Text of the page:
Twelfth Night by Shakespeare

William Shakespeare (1564-1616) is one of the most celebrated playwrights of all time. He is an English poet and an eminent dramatist who has as many as 154 sonnets, 38 plays and many poems to his credit. He is famously known as the “Bard of Avon” and many consider him as England’s National Poet. Some of his renowned works include Romeo and Juliet, Hamlet, Othello, Macbeth, The Tempest, As you like it etc.  His writings cover various genres like Comedy, History, Tragedy, Poems and many more. Many of his books are adapted into Motion Pictures in Hollywood as well as Bollywood like Romeo & Juliet, Omkara (Othello), Macbeth (Maqbool) etc..

Twelfth Night is a romantic comedy written by him around 1601-02 as a Twelfth’s Night entertainment for the close of Christmas.  The other name for this comedy is What You Will. Many of the Shakespeare’s comedies are based on mistaken identities and this one is no exception.

The protagonist of this story Viola, a survival of a wrecked ship which lands on the coasts of Illyria, loses contact with her twin brother, Sebastian who has similar face as hers’. She believes him to be dead. With the support of the captain of the ship she gets herself a job at the Duke’s palace by disguising herself as a man called Cesario. Orsino, the Duke of Illyria, is in love with bereaved Olivia, a beautiful rich countess who recently lost her father and brother.  In remembrance of her brother she decided to abjure herself from the sight of men for seven years.  Sir Toby Belch, kinsman to Olivia, moved to her place in order to give her company. He wanted to get her married to Sir Andrew Agucheek, who is a fool, a quarreler and a coward, so that he can enjoy Andrew’s wealth. Malvolio is a steward to Olivia, who is also in love with her. Antonio is the one who saves the life of Sebastian from the ship wreckage and also gives him company in search of his sister Viola, in the land of Illyria. Other characters include Maria, Olivia’s gentlewoman, Fabian, a gentleman in the service of Olivia, Feste, a fool to Olivia, Valentine and Curio, gentlemen attending on the Duke, Lords , Priests, Sailors etc.. .

Orsino was impressed by the work of Viola and decides to use her as a mediator between him and Olivia, to express his love for her.  Olivia, believing Viola as a man, falls in love with her when Viola visits her. Impressed by the Duke’s love to Olivia, Viola herself falls in love with him, who the Duke believes is a man and his confidant. Sir Toby and Sir Andrew get drunk and disturb the ambience of the Olivia’s continuously, prompting Malvolio to chastise them. In order to teach him a lesson, Sir Toby, Sir Andrew and Maria conspire a game with Malvolio. Maria writes a love letter in her hand and makes Malvolio believe that Olivia is in love with her and has asked her come dressed in yellow stockings and cross-gartered, always keep smiling at her. Much of the comic plot lies in this conspiracy where Malvolio becomes the fool.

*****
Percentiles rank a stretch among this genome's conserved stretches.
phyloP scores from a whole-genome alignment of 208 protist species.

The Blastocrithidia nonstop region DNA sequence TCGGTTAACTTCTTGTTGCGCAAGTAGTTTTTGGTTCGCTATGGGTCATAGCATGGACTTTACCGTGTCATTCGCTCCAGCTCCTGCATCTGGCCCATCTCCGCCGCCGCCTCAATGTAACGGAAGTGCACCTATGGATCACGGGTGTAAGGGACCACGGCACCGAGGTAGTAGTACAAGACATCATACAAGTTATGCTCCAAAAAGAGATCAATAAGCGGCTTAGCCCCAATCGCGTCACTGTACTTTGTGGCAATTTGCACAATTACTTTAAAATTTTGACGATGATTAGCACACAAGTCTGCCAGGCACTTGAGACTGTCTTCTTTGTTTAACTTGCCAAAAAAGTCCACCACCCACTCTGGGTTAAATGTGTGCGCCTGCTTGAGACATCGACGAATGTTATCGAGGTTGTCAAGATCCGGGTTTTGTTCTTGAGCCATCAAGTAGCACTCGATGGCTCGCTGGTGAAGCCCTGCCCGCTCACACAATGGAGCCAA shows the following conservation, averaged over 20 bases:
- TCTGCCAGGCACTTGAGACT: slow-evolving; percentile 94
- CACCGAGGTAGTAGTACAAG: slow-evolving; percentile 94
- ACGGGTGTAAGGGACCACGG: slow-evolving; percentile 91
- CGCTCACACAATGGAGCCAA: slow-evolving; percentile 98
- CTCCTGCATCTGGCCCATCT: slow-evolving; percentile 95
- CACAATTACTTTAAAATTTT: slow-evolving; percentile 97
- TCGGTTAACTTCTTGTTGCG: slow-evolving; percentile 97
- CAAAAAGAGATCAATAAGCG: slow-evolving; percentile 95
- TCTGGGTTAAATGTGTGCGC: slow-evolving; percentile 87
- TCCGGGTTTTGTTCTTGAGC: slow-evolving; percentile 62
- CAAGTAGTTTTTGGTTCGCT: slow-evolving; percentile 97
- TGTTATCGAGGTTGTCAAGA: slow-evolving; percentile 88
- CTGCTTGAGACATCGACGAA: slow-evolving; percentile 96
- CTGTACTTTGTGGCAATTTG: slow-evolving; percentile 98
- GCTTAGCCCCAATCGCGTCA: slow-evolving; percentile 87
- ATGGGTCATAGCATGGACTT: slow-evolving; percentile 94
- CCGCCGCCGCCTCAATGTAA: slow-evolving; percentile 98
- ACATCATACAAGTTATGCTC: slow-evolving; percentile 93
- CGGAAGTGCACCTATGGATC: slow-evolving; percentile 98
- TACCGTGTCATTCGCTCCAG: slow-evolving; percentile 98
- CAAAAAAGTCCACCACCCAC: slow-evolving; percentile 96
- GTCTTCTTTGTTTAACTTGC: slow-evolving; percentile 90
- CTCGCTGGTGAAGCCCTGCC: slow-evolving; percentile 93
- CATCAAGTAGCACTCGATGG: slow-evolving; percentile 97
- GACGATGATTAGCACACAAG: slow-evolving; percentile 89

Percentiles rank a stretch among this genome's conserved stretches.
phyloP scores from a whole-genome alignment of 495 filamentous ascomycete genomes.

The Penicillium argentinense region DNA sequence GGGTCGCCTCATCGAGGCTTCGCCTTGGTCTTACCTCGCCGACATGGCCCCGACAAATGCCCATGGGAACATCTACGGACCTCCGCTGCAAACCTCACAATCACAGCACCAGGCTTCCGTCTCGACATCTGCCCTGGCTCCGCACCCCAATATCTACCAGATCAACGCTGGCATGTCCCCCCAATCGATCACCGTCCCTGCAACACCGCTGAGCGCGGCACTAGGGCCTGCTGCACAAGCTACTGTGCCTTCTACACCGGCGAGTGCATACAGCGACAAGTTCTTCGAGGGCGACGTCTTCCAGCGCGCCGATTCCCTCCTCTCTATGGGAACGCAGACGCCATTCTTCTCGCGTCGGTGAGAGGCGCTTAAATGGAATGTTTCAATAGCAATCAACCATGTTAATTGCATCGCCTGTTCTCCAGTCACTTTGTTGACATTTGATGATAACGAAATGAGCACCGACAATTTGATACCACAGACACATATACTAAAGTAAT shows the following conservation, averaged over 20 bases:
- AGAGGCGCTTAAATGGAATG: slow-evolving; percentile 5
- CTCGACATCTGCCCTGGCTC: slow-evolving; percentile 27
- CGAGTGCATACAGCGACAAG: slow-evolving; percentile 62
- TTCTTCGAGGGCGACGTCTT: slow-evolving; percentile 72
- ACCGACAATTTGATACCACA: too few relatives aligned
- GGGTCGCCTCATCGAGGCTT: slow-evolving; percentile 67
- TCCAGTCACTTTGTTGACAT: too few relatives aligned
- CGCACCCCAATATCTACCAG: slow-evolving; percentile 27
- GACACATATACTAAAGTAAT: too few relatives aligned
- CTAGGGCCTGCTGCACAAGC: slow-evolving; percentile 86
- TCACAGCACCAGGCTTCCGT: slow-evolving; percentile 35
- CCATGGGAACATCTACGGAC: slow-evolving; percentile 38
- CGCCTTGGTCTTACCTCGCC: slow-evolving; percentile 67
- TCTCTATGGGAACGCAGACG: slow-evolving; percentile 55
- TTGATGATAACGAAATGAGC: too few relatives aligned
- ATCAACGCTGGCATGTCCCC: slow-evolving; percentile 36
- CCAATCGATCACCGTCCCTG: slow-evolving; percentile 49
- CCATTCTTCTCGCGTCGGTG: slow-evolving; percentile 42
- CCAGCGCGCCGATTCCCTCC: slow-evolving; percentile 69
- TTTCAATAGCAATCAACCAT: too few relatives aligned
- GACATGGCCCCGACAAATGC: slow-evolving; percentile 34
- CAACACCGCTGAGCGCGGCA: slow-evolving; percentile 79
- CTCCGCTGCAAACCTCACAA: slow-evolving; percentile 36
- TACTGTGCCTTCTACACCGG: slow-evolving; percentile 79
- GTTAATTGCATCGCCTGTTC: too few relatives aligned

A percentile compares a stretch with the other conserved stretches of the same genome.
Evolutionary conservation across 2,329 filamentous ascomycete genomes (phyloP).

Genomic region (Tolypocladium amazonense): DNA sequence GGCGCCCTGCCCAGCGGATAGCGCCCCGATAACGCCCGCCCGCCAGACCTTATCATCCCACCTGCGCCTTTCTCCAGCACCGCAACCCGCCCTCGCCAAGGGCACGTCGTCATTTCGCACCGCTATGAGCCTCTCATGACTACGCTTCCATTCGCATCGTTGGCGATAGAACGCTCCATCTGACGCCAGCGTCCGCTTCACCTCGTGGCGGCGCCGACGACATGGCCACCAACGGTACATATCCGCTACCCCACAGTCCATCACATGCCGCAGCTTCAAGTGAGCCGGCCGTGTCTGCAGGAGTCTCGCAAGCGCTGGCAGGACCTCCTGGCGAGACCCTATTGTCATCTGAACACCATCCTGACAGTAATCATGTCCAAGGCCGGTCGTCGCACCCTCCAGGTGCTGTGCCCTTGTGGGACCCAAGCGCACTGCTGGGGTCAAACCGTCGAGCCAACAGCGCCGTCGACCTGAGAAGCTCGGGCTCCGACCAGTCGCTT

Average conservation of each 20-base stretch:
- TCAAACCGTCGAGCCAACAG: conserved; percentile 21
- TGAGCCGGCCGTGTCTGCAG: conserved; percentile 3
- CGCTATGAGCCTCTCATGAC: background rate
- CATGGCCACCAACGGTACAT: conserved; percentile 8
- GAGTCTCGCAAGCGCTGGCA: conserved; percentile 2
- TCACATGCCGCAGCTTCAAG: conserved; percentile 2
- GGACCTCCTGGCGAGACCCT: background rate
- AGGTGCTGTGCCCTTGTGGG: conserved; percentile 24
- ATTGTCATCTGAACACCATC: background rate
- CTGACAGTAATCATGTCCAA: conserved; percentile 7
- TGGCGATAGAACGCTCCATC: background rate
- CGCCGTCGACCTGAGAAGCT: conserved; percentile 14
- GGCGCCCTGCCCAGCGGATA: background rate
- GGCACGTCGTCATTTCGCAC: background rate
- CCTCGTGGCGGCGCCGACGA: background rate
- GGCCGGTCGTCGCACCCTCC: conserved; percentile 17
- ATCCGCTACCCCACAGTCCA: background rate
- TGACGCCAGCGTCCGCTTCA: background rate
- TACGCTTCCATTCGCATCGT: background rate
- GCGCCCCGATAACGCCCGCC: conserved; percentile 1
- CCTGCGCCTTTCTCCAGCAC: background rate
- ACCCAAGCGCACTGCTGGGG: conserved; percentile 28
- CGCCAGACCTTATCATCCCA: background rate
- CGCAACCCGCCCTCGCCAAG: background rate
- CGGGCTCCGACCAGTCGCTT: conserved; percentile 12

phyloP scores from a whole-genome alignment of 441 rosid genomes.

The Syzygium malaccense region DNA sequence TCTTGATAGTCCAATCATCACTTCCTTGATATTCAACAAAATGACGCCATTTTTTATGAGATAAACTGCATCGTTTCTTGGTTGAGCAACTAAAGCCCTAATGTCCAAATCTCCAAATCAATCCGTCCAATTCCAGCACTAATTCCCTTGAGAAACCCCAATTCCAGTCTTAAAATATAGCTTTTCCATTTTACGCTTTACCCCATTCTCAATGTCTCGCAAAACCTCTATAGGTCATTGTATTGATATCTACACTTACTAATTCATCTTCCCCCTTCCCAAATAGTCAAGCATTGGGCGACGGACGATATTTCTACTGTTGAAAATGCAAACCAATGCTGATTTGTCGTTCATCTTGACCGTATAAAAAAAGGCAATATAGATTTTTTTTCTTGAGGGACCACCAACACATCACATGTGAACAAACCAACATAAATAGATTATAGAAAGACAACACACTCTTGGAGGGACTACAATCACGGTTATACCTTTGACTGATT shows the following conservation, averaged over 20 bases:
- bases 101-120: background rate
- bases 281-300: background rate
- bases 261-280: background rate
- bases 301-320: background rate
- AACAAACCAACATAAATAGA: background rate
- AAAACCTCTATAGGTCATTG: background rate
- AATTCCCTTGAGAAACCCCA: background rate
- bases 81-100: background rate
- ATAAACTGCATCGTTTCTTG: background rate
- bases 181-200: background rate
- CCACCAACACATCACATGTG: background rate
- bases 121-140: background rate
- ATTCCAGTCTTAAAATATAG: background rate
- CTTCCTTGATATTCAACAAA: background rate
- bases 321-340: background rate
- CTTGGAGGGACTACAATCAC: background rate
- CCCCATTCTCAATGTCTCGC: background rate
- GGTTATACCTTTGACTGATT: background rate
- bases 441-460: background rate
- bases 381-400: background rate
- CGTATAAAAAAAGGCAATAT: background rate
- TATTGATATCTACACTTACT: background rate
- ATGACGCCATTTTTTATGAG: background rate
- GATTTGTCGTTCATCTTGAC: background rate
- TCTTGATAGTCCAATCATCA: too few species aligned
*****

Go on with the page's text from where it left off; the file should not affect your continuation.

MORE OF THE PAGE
Olivia gets saddened by the unusual behavior of Viola towards her. She along with Maria, Clown, Malvolia, plans to marry Viola secretly.  Witnessing the peculiar behavior of Malvolio towards her, she asks his tormentors to move him away from her. They lock him up in a dark cellar and he realizes about the game played on him at the end of the play. The growing interest of Olivia in Viola (as Cesario) becomes a cause of concern for Andrew. So he plans invite Viola for a fight with him, and sends a letter to Viola through Toby. Viola, being a lady, wasn’t interested in fight as she knew her limitations being a lady. Toby and Fabian knew that both Viola and Andrew were cowards, so they plan to make a mockery of them by each one going to the other and boasting about each other’s valor, skills and their anger bringing both of them in a scenario where they face each other to fight.

Meanwhile, Sebastian and his friend Antonio enter the scene sowing some fun to the present scenario. Both of them land up in Illyria. Olivia mistook Sebastian as Viola and asks him to marry her and they get united secretly. Many other acts go on the side track, finally bringing down all the leading characters in a front of the Duke. How the twins land up face to face with each other, how the people react knowing about them, who marries whom lays the climax.

The language is not so familiar, but the story is wonderful and is well supported by the humor. It’s fun reading it.

Akhilesh Gupta

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